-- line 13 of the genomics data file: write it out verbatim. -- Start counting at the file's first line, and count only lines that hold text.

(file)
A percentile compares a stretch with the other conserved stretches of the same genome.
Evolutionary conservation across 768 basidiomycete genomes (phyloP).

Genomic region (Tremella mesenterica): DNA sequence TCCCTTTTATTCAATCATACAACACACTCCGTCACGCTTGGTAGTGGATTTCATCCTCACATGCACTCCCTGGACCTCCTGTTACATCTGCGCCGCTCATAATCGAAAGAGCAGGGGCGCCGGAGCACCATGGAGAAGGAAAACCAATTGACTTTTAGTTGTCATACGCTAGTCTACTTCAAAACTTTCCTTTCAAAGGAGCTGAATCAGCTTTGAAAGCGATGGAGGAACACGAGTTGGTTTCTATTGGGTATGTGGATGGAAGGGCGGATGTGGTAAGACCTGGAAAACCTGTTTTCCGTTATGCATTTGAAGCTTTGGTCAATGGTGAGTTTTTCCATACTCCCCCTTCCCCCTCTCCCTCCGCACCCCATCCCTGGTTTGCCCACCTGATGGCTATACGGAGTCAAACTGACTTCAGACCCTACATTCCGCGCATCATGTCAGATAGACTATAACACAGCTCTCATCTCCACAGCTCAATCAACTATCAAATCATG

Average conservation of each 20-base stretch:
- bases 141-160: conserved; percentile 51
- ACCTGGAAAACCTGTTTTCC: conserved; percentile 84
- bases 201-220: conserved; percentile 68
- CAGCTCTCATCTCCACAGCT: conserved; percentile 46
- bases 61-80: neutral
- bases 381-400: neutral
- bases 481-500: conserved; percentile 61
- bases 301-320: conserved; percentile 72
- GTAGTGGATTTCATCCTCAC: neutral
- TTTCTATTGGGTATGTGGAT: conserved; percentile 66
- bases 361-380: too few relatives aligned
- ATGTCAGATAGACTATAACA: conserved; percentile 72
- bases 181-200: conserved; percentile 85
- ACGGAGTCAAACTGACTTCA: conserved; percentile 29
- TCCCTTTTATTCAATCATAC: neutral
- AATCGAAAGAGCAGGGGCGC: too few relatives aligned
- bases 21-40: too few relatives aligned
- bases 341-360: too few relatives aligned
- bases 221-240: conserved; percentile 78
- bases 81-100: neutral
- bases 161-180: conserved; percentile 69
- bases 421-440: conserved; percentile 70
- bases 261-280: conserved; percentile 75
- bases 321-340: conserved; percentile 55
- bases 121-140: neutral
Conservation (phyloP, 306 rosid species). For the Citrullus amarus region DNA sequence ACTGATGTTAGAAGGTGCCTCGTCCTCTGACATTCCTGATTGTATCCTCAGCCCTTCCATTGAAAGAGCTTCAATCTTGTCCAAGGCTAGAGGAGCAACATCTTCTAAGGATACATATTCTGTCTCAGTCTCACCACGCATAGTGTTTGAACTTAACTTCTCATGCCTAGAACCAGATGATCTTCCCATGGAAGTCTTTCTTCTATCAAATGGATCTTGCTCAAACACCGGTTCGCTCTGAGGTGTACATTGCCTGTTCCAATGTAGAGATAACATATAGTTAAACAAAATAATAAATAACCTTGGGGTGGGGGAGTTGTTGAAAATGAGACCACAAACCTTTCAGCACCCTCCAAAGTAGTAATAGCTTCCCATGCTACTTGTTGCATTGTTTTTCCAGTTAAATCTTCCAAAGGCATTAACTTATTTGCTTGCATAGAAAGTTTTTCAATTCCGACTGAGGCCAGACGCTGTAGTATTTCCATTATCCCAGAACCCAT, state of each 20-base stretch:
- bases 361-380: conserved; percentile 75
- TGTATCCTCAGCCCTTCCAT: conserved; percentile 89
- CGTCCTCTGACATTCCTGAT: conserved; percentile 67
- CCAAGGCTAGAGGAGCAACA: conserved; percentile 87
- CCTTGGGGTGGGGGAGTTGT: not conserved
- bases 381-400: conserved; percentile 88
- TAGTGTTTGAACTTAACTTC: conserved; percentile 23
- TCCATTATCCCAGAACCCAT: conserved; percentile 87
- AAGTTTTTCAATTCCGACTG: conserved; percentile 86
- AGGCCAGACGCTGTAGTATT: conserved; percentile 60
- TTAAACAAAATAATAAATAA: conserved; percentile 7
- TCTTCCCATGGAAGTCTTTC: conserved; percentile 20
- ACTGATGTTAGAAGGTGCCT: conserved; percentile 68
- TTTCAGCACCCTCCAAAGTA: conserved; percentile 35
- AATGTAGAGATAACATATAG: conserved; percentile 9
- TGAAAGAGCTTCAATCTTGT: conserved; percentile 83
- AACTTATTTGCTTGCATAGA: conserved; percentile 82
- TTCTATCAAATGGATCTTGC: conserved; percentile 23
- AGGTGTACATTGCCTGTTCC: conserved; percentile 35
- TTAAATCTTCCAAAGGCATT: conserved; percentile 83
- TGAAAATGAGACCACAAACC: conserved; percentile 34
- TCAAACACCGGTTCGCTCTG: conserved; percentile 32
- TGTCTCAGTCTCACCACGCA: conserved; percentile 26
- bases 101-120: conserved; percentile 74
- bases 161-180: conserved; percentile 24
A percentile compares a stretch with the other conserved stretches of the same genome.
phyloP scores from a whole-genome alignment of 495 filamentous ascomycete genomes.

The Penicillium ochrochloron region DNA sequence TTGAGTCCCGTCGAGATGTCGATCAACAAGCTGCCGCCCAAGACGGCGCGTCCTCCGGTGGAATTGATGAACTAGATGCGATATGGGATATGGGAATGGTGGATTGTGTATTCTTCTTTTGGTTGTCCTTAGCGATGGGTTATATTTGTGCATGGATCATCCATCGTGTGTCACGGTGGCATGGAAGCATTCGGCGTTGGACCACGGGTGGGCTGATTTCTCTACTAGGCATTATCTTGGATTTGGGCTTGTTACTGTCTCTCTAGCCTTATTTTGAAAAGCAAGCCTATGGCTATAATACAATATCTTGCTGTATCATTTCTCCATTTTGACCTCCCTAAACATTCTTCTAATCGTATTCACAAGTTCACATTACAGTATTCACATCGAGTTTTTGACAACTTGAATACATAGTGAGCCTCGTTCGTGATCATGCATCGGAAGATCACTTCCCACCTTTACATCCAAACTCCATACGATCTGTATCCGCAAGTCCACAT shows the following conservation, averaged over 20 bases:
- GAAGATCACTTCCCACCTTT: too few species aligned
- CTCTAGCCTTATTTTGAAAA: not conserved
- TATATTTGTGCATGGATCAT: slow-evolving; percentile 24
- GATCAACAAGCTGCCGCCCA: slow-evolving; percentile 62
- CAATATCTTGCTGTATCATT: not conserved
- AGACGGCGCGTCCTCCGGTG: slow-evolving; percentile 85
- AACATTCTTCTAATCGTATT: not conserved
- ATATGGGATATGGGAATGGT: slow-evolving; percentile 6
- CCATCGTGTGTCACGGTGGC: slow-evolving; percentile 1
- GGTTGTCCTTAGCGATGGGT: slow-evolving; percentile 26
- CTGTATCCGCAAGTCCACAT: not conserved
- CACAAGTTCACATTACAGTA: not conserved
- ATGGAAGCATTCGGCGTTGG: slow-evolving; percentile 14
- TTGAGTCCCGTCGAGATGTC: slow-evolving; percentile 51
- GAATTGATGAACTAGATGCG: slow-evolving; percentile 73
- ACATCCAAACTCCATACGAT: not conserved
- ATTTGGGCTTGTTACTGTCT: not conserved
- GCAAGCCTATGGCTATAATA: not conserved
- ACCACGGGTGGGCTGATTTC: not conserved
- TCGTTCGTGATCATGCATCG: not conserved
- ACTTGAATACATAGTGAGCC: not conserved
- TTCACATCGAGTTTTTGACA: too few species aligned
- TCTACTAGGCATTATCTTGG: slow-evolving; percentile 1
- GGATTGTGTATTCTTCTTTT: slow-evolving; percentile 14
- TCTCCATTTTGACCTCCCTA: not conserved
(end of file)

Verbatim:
- GTAGTGGATTTCATCCTCAC: neutral